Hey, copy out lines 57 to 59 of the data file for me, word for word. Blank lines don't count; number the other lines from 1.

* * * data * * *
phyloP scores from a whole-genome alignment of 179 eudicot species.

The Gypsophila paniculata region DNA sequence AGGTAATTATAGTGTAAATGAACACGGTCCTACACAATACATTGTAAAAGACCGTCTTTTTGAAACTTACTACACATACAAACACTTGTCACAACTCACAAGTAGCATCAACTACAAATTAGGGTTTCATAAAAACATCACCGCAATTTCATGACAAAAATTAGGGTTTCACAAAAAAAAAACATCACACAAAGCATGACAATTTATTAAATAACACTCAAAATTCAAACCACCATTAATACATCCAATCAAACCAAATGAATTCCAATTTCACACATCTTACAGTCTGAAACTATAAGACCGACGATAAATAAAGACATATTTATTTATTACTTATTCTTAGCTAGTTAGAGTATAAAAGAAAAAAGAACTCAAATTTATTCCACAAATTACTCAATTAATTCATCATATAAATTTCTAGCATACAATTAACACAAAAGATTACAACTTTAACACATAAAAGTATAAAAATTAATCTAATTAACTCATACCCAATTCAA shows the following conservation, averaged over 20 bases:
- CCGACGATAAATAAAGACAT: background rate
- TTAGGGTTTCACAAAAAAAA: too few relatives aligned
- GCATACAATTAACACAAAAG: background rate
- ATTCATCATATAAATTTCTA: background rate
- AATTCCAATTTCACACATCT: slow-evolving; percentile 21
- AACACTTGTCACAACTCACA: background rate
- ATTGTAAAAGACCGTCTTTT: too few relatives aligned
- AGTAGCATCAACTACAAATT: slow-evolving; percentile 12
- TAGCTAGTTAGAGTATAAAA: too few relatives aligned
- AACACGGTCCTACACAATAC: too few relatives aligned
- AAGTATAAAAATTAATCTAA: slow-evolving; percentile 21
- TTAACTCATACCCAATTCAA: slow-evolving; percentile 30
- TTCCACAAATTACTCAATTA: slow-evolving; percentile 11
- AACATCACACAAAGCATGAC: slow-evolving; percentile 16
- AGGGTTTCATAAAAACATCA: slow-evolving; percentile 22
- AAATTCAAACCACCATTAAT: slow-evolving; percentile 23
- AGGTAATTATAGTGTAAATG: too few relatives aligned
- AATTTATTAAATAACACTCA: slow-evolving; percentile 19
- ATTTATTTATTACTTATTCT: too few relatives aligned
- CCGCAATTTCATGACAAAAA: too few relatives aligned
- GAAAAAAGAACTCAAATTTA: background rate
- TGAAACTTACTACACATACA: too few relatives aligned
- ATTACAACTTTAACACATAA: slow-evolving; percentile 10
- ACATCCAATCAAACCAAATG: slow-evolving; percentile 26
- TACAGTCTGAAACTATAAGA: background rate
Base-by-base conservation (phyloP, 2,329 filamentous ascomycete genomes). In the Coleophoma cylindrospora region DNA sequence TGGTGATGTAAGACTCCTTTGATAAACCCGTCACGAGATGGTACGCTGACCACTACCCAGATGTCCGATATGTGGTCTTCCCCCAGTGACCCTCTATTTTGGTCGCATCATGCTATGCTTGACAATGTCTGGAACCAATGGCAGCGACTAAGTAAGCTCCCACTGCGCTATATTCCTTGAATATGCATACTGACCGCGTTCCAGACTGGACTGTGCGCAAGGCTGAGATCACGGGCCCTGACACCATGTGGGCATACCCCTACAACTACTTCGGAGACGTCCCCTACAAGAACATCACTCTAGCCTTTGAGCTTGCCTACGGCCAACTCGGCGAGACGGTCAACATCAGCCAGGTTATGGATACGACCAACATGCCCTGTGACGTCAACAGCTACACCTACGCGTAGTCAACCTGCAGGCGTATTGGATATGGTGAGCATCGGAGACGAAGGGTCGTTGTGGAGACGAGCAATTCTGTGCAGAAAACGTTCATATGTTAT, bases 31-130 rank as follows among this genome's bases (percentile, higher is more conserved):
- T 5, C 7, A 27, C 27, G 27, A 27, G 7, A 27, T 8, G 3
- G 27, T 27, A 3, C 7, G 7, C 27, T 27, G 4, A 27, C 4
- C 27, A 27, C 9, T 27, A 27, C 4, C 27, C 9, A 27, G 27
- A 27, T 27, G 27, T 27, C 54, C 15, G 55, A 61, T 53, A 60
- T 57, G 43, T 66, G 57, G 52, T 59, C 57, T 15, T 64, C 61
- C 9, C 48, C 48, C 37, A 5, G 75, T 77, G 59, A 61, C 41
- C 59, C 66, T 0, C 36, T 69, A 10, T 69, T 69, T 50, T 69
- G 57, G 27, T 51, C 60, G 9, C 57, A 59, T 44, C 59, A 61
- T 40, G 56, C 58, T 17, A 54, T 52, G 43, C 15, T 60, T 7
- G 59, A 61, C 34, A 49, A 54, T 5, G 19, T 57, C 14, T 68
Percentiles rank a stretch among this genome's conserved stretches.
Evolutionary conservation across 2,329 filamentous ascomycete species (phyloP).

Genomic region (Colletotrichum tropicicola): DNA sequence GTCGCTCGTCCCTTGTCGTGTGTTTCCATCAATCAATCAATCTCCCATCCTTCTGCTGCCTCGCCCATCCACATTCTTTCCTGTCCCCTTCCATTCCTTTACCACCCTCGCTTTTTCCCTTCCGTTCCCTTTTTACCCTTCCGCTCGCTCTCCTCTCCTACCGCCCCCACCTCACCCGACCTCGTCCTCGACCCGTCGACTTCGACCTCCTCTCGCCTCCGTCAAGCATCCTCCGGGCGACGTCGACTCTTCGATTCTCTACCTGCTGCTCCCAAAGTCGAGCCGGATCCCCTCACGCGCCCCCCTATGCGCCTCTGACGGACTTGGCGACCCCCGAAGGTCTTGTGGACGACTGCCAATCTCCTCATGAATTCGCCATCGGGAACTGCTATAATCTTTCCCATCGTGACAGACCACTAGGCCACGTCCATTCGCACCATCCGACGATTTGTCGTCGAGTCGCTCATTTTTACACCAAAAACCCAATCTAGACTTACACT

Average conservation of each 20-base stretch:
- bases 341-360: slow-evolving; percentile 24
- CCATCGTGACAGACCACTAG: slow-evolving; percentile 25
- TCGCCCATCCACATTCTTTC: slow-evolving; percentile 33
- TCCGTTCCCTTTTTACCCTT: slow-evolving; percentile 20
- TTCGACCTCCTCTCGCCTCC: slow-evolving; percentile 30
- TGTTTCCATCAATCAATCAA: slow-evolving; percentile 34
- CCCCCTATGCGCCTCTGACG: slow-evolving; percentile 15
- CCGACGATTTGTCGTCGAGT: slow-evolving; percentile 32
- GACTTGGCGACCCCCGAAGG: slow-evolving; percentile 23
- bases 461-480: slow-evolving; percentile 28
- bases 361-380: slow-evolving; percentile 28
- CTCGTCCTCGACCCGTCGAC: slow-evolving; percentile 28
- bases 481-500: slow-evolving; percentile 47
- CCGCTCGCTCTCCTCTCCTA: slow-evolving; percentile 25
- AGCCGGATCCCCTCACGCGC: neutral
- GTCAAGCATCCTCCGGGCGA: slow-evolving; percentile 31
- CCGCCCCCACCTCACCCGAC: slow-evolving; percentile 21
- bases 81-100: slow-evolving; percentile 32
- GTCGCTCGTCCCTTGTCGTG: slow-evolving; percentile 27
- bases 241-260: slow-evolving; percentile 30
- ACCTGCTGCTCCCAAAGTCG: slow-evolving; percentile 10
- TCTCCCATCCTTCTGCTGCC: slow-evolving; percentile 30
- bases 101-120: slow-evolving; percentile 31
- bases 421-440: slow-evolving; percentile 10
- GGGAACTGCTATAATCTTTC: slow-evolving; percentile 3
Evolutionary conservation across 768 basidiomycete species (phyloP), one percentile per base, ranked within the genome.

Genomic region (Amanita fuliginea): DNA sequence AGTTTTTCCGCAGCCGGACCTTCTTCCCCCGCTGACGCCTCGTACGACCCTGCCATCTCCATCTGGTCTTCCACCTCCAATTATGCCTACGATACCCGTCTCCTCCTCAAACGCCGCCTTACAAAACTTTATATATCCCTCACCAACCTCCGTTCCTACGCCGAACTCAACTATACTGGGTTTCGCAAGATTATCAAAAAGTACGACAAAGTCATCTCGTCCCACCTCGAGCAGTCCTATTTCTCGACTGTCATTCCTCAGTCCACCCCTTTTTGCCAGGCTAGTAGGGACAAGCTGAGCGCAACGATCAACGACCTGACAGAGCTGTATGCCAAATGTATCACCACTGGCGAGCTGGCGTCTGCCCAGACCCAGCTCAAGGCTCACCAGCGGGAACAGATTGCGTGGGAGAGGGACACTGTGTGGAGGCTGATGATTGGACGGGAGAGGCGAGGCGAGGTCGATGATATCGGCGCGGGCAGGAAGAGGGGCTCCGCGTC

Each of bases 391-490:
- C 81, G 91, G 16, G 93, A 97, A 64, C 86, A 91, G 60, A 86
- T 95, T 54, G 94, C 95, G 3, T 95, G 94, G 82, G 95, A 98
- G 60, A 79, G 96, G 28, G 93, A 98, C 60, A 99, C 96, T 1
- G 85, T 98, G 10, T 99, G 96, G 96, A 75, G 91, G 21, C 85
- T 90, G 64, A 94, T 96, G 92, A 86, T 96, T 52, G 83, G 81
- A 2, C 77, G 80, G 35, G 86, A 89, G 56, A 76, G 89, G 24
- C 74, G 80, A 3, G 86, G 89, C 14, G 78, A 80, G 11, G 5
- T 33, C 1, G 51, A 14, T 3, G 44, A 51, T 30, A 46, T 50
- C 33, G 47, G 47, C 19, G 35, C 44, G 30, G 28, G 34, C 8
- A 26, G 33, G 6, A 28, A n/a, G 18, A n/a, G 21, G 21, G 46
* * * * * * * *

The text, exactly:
- AGCCGGATCCCCTCACGCGC: neutral
- GTCAAGCATCCTCCGGGCGA: slow-evolving; percentile 31
- CCGCCCCCACCTCACCCGAC: slow-evolving; percentile 21